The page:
For some time now, I’ve been intrigued by the long-distance road-trip potential of the 2015 Chevrolet Cruze Diesel. So when the folks from Made Across America asked if I could drive the car round-trip from Detroit to Washington, D.C., I jumped at the opportunity.
Ready to roll from GM Headquarters in Detroit.
Made Across America
Made Across America brought 70 built in America cars, trucks and sport-utility vehicles to our nation’s capital during the Washington Auto Show to demonstrate to policy makers the importance of the auto industry in the U.S. It was an impressive showing— Chrysler, Ford, General Motors, but also BMW, Honda, Hyundai, Infiniti, Kia, Mercedes-Benz, Mitsubishi, Nissan, Subaru, Toyota and Volkswagen, —all parked in front of the U.S. Capitol Building, with my Siren Red 2015 Chevrolet Cruze Diesel in the pole position, right up front.
Reps. Debbie Dingell (D-Mich.) and Jim Jordan (R-Ohio) welcome a historic gathering of vehicles Jan. 21 to Capitol Hill at the culmination of “Made Across America,” which kicked off the Washington DC Auto Show. (PRNewsFoto/Washington DC Auto Show)
Cruisin’ to DC in the 2015 Chevy Cruze Diesel
That was the easy part. The 560-mile drive to D.C. was an all-day adventure that began in Detroit stop-and-go traffic, thanks to a white-out Alberta Clipper snowstorm that blew through Michigan just as I was trying to get rolling. The Cruze seemed unfazed by the slick conditions, and soon I was driving on dry toll roads, piling on the miles.
I’ll admit to some trepidation: I expected a sore back, numb buns, cramped legs, wind-and-road-and-engine-noise boxed ears and general weariness from a day in the saddle of a small, basic American sedan. Not on this Cruze cruise. The driver’s seat proved surprisingly supportive, yet supple and comfortable for the entire ride. Noise was minimal even on rougher road surfaces, and the cabin space was ample for my average height, with plenty of legroom to stretch out.
The Cruze’s suspension provided a compliant ride without any hint of mushiness. The steering was steady and true—so true that there wasn’t much room for looking away from the road to check directions on the navigation screen or change audio settings without drifting out of the lane. Thankfully, the Cruze offers a number of voice-activated, hands-free alternatives to interact with the 7-inch navigation/audio screen.
Speaking of entertainment for a long road trip, the Cruze is one of many GM vehicles fitted with 4G LTE via OnStar, making it a rolling wireless hotspot. My iPhone seamlessly integrated with the car to download all 12 episodes of “Serial,” the popular “This American Life” audio real-life murder mystery. Kept me entertained for 1,000 miles (and no, I won’t tell you how it ends).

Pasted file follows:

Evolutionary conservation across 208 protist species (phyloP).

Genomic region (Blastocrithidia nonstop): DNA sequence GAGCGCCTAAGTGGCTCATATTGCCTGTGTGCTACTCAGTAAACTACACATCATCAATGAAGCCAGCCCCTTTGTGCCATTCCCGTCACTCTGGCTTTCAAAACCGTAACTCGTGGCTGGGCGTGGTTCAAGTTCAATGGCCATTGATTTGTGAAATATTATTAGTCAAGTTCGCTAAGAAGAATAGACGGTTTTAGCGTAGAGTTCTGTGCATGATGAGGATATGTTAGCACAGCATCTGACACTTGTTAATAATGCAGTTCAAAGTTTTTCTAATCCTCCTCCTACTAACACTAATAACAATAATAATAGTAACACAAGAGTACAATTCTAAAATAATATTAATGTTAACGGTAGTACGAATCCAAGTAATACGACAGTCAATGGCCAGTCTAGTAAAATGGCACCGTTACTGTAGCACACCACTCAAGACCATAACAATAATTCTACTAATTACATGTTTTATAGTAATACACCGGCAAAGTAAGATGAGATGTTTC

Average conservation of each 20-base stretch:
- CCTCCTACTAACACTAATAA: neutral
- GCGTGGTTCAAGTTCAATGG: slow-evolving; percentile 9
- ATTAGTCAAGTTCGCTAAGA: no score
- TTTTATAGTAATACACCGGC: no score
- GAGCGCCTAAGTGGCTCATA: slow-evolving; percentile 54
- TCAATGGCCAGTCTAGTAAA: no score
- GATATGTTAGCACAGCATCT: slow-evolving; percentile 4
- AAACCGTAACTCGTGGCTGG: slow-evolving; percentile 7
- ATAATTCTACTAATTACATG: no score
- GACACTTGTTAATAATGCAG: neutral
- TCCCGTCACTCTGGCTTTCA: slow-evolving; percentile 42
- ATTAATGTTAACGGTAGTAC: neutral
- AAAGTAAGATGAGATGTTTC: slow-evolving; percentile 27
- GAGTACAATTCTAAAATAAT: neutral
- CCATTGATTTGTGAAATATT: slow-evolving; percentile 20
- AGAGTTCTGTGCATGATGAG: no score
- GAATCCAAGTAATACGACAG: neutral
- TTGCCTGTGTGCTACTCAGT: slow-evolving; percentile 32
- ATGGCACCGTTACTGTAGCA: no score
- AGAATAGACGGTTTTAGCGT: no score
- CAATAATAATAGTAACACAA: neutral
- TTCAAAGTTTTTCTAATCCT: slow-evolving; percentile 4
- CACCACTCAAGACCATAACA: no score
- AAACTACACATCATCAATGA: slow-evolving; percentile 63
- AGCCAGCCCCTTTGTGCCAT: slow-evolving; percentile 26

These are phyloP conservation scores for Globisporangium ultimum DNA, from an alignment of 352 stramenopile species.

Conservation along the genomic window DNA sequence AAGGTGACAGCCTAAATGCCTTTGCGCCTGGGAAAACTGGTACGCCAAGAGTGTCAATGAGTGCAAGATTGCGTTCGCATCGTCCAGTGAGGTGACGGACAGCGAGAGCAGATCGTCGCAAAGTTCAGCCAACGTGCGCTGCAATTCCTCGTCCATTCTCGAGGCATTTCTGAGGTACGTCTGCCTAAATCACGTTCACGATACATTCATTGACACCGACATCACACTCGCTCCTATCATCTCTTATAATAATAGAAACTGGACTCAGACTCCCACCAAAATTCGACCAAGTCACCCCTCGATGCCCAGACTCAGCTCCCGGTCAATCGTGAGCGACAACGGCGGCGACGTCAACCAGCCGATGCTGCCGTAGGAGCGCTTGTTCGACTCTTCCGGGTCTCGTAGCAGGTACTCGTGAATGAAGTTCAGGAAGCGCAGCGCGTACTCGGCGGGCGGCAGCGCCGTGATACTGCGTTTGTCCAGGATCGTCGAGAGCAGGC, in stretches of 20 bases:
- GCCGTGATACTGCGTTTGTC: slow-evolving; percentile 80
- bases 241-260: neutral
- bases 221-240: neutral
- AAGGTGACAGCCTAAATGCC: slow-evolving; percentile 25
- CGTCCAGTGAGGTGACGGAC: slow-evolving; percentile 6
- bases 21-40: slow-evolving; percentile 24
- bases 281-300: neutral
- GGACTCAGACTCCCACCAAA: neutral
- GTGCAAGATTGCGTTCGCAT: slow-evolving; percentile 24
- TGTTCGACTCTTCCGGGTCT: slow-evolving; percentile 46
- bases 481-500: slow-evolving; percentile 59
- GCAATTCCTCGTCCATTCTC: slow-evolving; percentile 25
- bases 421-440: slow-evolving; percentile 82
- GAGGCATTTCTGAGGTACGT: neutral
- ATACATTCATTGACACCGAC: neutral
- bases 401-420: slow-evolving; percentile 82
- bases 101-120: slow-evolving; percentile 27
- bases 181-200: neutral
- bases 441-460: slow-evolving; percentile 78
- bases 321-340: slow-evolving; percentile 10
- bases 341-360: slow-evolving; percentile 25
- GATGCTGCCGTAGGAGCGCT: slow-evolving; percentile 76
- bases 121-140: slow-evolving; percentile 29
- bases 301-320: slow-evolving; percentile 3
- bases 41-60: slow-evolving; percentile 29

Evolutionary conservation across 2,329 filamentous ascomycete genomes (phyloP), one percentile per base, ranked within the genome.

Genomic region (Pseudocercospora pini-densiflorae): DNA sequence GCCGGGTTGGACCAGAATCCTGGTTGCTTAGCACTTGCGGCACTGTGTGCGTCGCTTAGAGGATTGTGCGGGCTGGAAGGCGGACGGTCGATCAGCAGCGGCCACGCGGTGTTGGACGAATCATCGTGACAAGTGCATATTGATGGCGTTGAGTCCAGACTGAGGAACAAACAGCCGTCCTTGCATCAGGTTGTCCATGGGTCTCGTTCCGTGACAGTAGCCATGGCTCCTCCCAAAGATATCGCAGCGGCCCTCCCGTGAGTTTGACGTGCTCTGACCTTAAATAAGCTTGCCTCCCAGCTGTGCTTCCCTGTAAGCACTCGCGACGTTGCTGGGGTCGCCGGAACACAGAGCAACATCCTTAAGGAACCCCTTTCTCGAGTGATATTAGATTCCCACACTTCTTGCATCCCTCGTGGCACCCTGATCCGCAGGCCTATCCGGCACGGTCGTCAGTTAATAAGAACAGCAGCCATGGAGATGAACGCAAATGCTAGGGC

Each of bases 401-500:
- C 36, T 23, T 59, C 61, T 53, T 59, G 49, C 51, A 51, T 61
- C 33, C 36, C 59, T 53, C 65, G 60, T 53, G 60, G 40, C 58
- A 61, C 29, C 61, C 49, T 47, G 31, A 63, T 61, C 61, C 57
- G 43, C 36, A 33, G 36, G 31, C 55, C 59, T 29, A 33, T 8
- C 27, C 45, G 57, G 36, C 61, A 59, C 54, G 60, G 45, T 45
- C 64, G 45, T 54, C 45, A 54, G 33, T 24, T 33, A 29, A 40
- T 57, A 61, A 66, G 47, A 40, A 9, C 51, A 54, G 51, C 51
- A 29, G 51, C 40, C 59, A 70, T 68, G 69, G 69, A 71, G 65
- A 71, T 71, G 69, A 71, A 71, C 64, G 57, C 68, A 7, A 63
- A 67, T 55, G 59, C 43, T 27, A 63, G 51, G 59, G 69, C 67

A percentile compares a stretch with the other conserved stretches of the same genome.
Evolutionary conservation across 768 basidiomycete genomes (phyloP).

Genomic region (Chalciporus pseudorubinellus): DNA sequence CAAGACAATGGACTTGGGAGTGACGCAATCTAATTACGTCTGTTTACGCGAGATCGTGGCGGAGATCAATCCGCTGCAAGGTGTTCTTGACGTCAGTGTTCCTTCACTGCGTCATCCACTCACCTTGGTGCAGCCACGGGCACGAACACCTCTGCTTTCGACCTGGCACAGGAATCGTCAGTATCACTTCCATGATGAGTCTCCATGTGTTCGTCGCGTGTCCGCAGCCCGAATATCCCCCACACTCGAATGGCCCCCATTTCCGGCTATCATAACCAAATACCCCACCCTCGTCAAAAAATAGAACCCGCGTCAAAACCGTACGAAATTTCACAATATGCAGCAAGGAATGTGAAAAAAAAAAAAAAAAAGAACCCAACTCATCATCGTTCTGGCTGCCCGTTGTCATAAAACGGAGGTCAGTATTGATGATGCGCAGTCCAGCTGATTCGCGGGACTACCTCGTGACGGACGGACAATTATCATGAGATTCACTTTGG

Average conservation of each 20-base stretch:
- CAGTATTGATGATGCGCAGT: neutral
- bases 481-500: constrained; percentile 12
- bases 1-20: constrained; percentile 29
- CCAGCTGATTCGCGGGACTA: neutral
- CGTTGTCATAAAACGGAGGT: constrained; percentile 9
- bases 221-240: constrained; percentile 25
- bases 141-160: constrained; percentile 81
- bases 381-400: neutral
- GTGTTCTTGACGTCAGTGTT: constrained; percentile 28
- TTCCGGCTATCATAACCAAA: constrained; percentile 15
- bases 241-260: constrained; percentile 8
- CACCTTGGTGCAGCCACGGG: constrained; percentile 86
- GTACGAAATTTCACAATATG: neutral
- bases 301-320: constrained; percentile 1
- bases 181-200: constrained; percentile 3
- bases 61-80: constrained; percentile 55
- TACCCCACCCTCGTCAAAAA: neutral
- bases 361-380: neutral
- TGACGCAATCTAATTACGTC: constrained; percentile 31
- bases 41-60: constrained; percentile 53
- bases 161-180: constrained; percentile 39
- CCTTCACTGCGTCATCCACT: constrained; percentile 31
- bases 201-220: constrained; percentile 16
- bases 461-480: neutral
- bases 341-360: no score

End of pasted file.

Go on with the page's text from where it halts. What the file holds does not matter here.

560 miles and more…on ONE tank
But the biggest deal here was the Cruze’s 2.0-liter four-cylinder turbodiesel powertrain. Though the numbers are growing, diesel options in the U.S. remain severely limited compared to our friends in Europe where half of the cars on the road are diesel-powered. The dearth of U.S. diesels, especially in small cars like the Cruze, was no more evident than when I was refueling from the green-handled diesel spigot at a filling station on my way home, about 60 miles north of Washington, D.C.
“You know you’re putting diesel in that car,” observed the helpful gentleman as he leaned out of his pickup truck window.
“Yep, I know,” I responded, pointing to the tiny non-descript “Diesel” badge on the trunklid. “It’s a Chevy Cruze turbodiesel. Got me all the way from Detroit to D.C. and back out here on one tank of fuel. Almost 700 miles. About 44 miles per gallon.”
“Wow,” he said. “I didn’t know that was a diesel.”
For the record, we recorded 43.2 mpg over 1,168 miles of driving, mostly highway, but including about 200 miles in Detroit and Washington urban traffic. (EPA sticker lists 27 mpg city/46 highway/33 combined). Yes, diesel is pricier than unleaded regular, so the diesel’s higher mpg isn’t as valuable with the current low gas prices. But it’s only a matter of time before that equation equalizes.
The diesel powertrain also adds about $1,400 to the purchase price compared to a similarly trimmed Cruze, so that also needs to be considered. My well-equipped model listed at $29,430.
But whether you’re purring along at 70 mph with the 151-hp engine quietly spinning at just 2,000 rpm, or putting your foot into it and relying on its 280-ft-lbs of torque (thanks to a built-in 10-second overboost feature) to get you up to speed in busy traffic, you’ll love your diesel. And you’ll really love how often you’re not stopping to refuel.
Chevy Cruze Diesel was a long-distance road warrior.
- 2012 Chevy Cruze Eco Long-Term Test